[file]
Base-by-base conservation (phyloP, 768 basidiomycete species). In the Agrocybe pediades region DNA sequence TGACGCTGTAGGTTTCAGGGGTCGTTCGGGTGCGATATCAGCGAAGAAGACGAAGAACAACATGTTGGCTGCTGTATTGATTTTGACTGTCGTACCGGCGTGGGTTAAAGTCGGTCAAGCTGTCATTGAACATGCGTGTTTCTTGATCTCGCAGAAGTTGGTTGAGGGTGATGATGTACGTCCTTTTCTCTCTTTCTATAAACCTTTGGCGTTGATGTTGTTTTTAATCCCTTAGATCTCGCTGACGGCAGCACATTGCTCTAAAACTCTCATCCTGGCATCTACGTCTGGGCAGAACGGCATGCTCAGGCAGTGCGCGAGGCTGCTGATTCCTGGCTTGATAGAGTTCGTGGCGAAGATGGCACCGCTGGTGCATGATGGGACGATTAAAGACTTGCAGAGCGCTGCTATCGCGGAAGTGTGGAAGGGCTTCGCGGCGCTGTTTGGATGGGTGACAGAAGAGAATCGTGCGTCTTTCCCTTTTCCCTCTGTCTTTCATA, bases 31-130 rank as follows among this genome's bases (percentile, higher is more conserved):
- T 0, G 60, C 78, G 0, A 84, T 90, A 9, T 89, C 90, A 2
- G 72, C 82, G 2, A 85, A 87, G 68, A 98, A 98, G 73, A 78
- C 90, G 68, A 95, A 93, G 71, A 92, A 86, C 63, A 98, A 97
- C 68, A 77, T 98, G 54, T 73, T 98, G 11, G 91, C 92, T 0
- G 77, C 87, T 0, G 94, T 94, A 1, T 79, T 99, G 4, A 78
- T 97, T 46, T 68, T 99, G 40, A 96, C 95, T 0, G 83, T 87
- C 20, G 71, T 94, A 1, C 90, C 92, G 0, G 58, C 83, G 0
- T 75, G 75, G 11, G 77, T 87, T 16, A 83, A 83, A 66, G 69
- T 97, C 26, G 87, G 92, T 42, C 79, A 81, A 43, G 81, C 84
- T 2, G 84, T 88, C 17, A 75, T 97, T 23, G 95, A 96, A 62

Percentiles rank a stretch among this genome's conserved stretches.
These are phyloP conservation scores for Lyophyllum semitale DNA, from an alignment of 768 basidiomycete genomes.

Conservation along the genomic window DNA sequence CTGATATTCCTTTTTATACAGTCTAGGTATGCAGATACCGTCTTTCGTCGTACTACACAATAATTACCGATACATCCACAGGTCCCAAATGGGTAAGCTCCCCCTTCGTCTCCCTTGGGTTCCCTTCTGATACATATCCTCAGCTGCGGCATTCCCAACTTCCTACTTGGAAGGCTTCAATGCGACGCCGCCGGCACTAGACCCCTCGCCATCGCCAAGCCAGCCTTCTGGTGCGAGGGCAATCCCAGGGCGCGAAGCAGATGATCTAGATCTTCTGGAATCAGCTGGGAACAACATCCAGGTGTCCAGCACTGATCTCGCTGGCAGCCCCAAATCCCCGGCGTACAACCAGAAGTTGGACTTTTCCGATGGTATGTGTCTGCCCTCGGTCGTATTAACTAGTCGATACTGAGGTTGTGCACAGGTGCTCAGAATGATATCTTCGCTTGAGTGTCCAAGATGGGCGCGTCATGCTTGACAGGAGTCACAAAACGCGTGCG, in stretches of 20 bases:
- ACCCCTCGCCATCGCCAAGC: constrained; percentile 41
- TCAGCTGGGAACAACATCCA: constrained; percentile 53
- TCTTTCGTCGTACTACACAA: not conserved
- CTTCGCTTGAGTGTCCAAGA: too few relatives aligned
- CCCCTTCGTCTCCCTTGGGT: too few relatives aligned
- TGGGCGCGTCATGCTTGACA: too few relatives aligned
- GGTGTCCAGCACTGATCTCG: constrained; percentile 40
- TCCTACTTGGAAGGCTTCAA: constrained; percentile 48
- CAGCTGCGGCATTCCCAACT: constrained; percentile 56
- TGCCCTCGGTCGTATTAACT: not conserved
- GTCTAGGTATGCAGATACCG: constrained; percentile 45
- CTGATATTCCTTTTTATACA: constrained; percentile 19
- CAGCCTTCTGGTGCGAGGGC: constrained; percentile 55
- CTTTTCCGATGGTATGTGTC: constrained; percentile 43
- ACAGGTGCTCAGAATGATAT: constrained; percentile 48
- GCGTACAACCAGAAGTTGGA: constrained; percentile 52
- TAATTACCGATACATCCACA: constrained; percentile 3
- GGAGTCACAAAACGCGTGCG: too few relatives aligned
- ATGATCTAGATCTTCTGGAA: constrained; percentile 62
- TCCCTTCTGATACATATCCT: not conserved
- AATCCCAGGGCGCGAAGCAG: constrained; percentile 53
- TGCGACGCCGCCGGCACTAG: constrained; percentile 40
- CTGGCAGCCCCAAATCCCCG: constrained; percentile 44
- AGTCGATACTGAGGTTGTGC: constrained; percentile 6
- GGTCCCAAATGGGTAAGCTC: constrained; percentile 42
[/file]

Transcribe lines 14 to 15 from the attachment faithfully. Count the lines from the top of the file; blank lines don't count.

Conservation along the genomic window DNA sequence CTGATATTCCTTTTTATACAGTCTAGGTATGCAGATACCGTCTTTCGTCGTACTACACAATAATTACCGATACATCCACAGGTCCCAAATGGGTAAGCTCCCCCTTCGTCTCCCTTGGGTTCCCTTCTGATACATATCCTCAGCTGCGGCATTCCCAACTTCCTACTTGGAAGGCTTCAATGCGACGCCGCCGGCACTAGACCCCTCGCCATCGCCAAGCCAGCCTTCTGGTGCGAGGGCAATCCCAGGGCGCGAAGCAGATGATCTAGATCTTCTGGAATCAGCTGGGAACAACATCCAGGTGTCCAGCACTGATCTCGCTGGCAGCCCCAAATCCCCGGCGTACAACCAGAAGTTGGACTTTTCCGATGGTATGTGTCTGCCCTCGGTCGTATTAACTAGTCGATACTGAGGTTGTGCACAGGTGCTCAGAATGATATCTTCGCTTGAGTGTCCAAGATGGGCGCGTCATGCTTGACAGGAGTCACAAAACGCGTGCG, in stretches of 20 bases:
- ACCCCTCGCCATCGCCAAGC: constrained; percentile 41